Smart machines

In the workplace Industry, IoT is used in many more ways. IoT applications are being developed that will give a close eye on the mechanical and electrical components of the machines to keep an eye on their health conditions. IoT sensors are now also being integrated into tools, they can monitor how they are being used and send alerts if it starts to break down. IoT is revolutionizing these industries in big ways and making them safer, faster, and more efficient.

IoT Smart Agriculture

Agriculture IoT helps to build smart farms by embedding IoT rules into farming operations that are connected to sensors and devices. IoT makes agricultural processes such as crop production more efficient with meta-data stored in IoT databases. IoT sensors collect data on soil conditions and moisture levels, IoT software can relay this information to IoT tools that give out instructions on where to plant next. IoT meta-data such as weather conditions helps farmers plan their farming activities accordingly.

IoT Medical Applications

In the medical industry, IoT is used prominently for the IoT IoT-enabled IoT devices are used to monitor patients’ health. IoT applications consist of a wide array of IoT medical IoT wearables such as fitness trackers and there are other more complex IoT devices like the Mimo baby monitor which tracks, analyzes, and sends an alert when it detects something abnormal in the child’s vital signs.

Industrial IoT Applications

Industrial IoT is used to connect devices like sensors, IoT power meters, IoT bridges, IoT gateways, etc. IoT uses sensor technology that collects data in real-time and transmits it to a centralized database via an IoT gateway. This information can be used for a variety of purposes by companies to enhance their IoT IoT applications IoT and business IoT Industrial IoT applications.

IoT Smart Cities:

Smart city IoT is very useful for many reasons. City planners can use IoT to get real-time information on traffic congestion, weather conditions, or any other emergency situations. This makes it easier for them to send instructions regarding traffic control, resource allocation during a disaster, etc. IoT applications can help cities collect the data they need to take action and make informed decisions.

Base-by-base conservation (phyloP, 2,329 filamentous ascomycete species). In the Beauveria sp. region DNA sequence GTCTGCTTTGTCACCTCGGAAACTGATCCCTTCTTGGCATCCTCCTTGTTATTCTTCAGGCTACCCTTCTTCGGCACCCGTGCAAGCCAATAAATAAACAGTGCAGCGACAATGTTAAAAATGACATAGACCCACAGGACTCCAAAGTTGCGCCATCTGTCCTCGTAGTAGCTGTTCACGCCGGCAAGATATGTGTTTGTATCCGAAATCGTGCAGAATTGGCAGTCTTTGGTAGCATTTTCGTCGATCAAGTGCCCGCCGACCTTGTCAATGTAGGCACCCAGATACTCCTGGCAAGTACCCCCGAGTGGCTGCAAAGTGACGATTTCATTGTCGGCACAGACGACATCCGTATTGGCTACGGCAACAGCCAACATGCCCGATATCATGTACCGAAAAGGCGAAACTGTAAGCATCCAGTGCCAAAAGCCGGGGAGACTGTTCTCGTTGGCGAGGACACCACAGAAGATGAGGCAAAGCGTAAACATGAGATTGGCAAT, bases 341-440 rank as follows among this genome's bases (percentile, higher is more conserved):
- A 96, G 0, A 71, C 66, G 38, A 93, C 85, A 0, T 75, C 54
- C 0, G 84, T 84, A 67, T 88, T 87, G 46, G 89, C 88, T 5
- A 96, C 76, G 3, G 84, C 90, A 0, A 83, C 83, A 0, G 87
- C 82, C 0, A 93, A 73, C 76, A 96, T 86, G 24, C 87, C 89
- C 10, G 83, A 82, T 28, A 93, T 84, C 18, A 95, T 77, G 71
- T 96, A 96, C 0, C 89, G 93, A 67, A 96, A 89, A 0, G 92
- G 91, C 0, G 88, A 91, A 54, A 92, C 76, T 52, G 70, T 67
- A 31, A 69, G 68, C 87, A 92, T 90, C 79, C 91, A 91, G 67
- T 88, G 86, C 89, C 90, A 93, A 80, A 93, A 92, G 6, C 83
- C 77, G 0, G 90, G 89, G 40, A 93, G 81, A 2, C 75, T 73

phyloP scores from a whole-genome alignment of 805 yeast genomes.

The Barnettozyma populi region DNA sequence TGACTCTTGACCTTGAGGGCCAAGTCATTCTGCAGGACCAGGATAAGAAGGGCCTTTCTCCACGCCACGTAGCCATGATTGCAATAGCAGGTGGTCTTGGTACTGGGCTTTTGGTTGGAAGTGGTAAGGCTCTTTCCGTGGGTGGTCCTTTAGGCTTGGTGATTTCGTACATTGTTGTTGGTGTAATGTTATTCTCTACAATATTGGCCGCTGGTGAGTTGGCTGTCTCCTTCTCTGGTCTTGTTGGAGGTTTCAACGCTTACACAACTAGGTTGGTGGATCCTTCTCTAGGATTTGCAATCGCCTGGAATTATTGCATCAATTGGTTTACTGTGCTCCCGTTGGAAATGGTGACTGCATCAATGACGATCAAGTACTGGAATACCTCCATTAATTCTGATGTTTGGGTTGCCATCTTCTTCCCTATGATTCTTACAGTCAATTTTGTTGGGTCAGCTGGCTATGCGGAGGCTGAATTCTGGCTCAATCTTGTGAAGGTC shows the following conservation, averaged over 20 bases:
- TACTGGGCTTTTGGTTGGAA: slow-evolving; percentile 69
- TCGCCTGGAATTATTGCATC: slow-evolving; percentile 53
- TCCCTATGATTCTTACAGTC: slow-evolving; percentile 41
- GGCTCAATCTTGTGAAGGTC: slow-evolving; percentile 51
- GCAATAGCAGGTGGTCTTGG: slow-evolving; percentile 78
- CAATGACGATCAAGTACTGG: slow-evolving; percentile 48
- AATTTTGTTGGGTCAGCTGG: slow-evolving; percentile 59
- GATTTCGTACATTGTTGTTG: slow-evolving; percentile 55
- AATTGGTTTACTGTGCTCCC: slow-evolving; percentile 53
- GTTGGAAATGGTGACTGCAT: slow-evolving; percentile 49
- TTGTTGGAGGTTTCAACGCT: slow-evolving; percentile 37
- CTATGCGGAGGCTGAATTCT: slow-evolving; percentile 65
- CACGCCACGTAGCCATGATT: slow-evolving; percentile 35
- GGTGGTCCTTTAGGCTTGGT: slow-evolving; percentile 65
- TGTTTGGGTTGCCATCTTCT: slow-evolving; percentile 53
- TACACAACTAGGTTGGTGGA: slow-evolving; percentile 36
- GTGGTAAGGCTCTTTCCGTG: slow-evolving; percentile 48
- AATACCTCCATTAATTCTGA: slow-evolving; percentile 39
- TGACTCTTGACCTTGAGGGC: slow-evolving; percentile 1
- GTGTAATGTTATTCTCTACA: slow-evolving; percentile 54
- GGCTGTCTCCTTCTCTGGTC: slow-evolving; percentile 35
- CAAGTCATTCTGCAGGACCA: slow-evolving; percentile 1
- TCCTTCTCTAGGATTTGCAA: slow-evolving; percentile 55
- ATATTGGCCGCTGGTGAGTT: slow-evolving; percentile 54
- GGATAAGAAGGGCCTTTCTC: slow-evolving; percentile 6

Smart City


A smart grid is an electrical system that includes different operational and energy measures, such as a network of intelligent meters to collect information about electricity consumption for real-time analysis. They also include appliances like dishwashers and dryers with timers or sensors enabling them to be turned off when not in use. Renewable resources such as solar and wind are effectively connected and controlled by smart grids. This enables the use of distributed energy resources in a controlled manner.

Security concerns and risks of IoT

IoT devices are often vulnerable because they’re not as secure as computers or smartphones. For example, security cameras can be hacked to access their video feed, and baby monitors could allow eavesdroppers to listen in on conversations.

Some risks of IoT devices include that the data collected by smart meters may reveal intimate personal information about a consumer’s electricity use; broken fitness trackers might give insight to the hackers into an individual’s workouts and activities; traffic sensors could leak driving patterns if breached. A poorly designed device with no security features exposed sensitive healthcare patient information (e.g., weight) for anyone who had Internet access within 100 feet of the “smart” scale it was installed on.

IoT Security